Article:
Lady Gaga donning his clothes - it's no big deal

His clothes have been worn by the likes of American singer-songwriter Lady Gaga and Korean pop star G-Dragon, but Japanese fashion designer Masanori Morikawa thinks that is "nothing special".

While the reticent founder of Japanese label Christian Dada respectfully acknowledges that Lady Gaga donning his outfits was a "turning point" in his career that exposed him to a wider audience, he becomes only visibly more enthused when speaking about contemporary Japanese artist Takashi Murakami.

The 54-year-old artist - clad in customised clothing from Christian Dada, including a long grungy jacket splattered with paint - appeared on the cover of the April-June edition of Time Out Tokyo magazine this year.

Morikawa, 32, says: "I've always been a fan of his and it was really exciting to work with him. It was an honour."

The designer was in town last month for the official opening of the label's first store here at 268 Orchard Road. The flagship store is the first outpost outside of Japan.

Morikawa tells The Straits Times that opening in Singapore was a natural choice considering that the brand is backed by Singapore-based investment group D'League.

Known for his deconstructed designs and detailed embroidery, Morikawa's love of art is also reflected in his Fall/Winter 2016 collection, a collaboration with Japanese contemporary artist and photographer Nobuyoshi Araki.

In 2013, Araki lost vision in his right eye due to a retinal artery obstruction and shot photographs for a series titled Love On The Left Eye. He used black marker to colour the right side of the film before the prints were developed.

The photographs reflected Araki's vision - the left side shows a clear image, while the right side is clouded.

Inspired by the collection, Morikawa incorporated the shots into his clothes.

He says: "His art reflects life and death, black and white, and I was inspired by the contrast and duality. He also battled cancer before losing sight in his right eye. I was inspired by his attitude, that he used his low points to create art."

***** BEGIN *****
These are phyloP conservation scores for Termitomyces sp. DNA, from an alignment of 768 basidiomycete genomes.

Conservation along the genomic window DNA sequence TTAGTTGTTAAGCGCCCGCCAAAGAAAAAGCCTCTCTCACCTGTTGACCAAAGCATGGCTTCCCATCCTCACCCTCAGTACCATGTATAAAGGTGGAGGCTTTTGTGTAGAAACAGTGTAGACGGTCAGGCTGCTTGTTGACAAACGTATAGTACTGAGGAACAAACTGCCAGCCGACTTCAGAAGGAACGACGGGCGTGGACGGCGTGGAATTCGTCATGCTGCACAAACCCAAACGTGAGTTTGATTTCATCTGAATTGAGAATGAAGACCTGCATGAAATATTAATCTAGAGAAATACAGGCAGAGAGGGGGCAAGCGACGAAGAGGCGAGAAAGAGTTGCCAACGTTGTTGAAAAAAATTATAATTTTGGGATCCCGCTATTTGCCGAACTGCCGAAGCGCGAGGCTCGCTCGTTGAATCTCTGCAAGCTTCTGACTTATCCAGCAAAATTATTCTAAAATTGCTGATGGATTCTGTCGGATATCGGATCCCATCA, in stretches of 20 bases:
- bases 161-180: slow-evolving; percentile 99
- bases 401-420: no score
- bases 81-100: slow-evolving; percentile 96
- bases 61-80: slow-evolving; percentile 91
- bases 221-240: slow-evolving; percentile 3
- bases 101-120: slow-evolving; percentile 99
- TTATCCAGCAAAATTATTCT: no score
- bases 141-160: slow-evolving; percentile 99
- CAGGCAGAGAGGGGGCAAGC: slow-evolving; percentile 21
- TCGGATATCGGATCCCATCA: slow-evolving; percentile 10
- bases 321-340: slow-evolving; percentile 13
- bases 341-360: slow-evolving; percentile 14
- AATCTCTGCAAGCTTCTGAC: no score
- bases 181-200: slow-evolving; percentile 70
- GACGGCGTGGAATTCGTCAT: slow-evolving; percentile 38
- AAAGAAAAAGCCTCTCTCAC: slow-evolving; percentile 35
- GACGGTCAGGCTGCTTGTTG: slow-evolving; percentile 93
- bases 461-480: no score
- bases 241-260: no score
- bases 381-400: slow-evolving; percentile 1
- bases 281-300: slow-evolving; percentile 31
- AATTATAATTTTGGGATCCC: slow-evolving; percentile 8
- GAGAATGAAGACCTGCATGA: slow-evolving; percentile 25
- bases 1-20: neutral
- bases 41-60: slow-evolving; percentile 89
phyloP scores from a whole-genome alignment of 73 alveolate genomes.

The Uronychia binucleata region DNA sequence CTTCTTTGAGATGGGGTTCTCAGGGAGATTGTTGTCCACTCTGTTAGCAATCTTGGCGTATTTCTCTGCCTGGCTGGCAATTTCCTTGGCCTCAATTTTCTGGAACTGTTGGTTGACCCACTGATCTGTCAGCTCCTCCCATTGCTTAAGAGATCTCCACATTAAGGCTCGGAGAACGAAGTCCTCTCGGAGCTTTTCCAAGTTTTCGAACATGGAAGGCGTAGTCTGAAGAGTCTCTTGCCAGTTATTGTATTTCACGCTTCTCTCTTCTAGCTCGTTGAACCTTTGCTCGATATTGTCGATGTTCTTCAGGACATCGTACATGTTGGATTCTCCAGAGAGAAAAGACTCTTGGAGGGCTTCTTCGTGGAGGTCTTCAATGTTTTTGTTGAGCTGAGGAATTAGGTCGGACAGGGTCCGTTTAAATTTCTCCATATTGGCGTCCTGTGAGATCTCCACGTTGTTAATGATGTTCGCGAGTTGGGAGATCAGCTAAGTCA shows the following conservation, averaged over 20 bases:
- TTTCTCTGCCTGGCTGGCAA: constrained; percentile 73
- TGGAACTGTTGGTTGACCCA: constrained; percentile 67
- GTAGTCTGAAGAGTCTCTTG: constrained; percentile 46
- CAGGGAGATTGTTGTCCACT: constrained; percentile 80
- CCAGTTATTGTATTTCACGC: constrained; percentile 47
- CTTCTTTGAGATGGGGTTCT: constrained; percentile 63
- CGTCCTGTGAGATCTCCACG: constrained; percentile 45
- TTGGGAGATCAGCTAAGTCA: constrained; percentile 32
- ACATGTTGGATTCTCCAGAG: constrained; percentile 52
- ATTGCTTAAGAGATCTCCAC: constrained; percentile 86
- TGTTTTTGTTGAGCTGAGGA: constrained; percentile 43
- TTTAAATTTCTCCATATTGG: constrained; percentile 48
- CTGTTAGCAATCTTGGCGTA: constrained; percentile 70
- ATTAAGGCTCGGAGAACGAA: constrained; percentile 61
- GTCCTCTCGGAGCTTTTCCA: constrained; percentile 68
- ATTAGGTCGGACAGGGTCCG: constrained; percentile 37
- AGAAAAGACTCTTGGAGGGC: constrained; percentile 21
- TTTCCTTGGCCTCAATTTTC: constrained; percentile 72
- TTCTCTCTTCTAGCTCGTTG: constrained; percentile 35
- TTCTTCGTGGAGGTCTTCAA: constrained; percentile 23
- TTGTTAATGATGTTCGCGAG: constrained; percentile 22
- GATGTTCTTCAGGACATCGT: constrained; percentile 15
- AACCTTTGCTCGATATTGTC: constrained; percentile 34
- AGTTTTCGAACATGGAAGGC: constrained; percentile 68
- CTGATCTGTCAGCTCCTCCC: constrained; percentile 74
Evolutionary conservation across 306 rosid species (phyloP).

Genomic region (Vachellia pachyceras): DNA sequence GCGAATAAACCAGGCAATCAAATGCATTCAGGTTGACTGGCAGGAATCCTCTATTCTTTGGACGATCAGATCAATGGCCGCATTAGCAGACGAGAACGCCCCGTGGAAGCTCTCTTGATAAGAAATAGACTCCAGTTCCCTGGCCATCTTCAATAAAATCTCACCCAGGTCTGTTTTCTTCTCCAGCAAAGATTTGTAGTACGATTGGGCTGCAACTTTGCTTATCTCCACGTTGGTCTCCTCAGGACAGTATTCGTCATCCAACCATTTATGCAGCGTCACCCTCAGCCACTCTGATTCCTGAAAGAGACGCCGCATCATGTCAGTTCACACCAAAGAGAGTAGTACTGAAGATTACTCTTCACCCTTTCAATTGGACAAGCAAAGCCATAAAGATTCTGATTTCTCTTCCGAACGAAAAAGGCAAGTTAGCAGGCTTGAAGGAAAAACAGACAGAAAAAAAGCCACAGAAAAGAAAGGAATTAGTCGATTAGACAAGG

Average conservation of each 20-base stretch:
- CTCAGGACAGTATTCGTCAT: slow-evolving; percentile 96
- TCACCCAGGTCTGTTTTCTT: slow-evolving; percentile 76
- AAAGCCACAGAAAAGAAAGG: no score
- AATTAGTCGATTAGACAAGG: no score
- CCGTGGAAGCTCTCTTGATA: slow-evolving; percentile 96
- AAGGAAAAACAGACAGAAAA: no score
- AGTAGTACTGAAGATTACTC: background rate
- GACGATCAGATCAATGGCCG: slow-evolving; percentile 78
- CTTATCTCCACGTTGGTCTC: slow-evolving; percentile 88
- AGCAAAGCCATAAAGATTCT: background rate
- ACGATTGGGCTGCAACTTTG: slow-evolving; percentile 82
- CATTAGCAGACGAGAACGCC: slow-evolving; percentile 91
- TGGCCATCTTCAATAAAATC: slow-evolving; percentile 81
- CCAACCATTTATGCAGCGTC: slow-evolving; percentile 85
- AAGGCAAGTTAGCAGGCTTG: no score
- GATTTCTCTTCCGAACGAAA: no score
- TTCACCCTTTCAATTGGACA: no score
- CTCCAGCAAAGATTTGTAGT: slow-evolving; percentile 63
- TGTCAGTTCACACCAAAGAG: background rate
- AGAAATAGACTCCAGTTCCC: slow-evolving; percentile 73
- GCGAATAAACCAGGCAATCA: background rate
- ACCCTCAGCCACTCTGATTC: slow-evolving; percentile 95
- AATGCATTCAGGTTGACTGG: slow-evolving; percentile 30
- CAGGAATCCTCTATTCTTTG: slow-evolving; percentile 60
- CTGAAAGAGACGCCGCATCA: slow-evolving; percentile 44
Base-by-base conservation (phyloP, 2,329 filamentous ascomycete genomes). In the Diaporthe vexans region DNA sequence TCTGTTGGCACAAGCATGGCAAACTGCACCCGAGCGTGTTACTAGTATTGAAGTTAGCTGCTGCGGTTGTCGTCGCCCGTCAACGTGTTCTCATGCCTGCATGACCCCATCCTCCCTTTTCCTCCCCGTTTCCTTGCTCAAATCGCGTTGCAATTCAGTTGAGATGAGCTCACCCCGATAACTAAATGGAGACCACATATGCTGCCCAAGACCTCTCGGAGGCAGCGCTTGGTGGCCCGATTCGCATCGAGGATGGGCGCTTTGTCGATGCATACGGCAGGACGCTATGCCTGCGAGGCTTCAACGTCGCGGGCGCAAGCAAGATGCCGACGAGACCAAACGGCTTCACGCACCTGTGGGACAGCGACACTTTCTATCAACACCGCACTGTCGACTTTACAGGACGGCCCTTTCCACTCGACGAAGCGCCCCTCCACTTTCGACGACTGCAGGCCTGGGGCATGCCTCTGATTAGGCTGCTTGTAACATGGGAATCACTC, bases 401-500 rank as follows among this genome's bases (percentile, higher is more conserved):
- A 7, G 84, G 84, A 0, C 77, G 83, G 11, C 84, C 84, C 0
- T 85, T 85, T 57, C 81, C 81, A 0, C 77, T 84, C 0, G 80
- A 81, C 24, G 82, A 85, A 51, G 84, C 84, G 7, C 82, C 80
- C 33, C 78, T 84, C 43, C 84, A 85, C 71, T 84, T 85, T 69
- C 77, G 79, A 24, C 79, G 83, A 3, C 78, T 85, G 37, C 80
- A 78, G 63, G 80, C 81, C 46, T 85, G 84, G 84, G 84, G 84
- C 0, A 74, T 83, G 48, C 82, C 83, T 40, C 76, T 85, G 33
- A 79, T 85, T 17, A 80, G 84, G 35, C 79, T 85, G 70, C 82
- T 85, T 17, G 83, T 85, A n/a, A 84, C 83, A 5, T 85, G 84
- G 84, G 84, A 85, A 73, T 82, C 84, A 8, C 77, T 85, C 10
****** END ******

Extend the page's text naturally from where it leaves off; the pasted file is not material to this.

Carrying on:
Morikawa started Christian Dada in 2010. He says cryptically, that "Christian" is from his grandfather's name and also takes a swipe at prominent maisons such as Christian Dior and Christian Louboutin.

He explains: "While I respect the big labels, I didn't want to be in the system of fashion. I don't want to follow the major brands but to create my own positioning."

As for Dada, it is derived from dadaism - an art movement of the European avant-garde in the early 20th century whose anarchy Morikawa loves.

The bachelor's interest in fashion was sparked by his grandparents' embroidery business. He attended a fashion school in Japan before working for a while as a designer at a Japanese fashion label he declines to disclose.

From 2005 to 2007, he worked under fashion designer Charles Anastase in London. In the years that followed, he started another fashion label with a friend before differing creative visions led to Morikawa breaking away to start his own label.

Christian Dada has since been on the runway at Tokyo Fashion Week and Paris Fashion Week.

Asked about future plans for the label, Morikawa says: "I don't want to set goals because I feel that they restrict me. As a brand, I want to grow organically. Fashion changes so fast now - it's important to see, feel and respond to what is happening in the environment rather than have fixed goals."

This article was first published on September 29, 2016.
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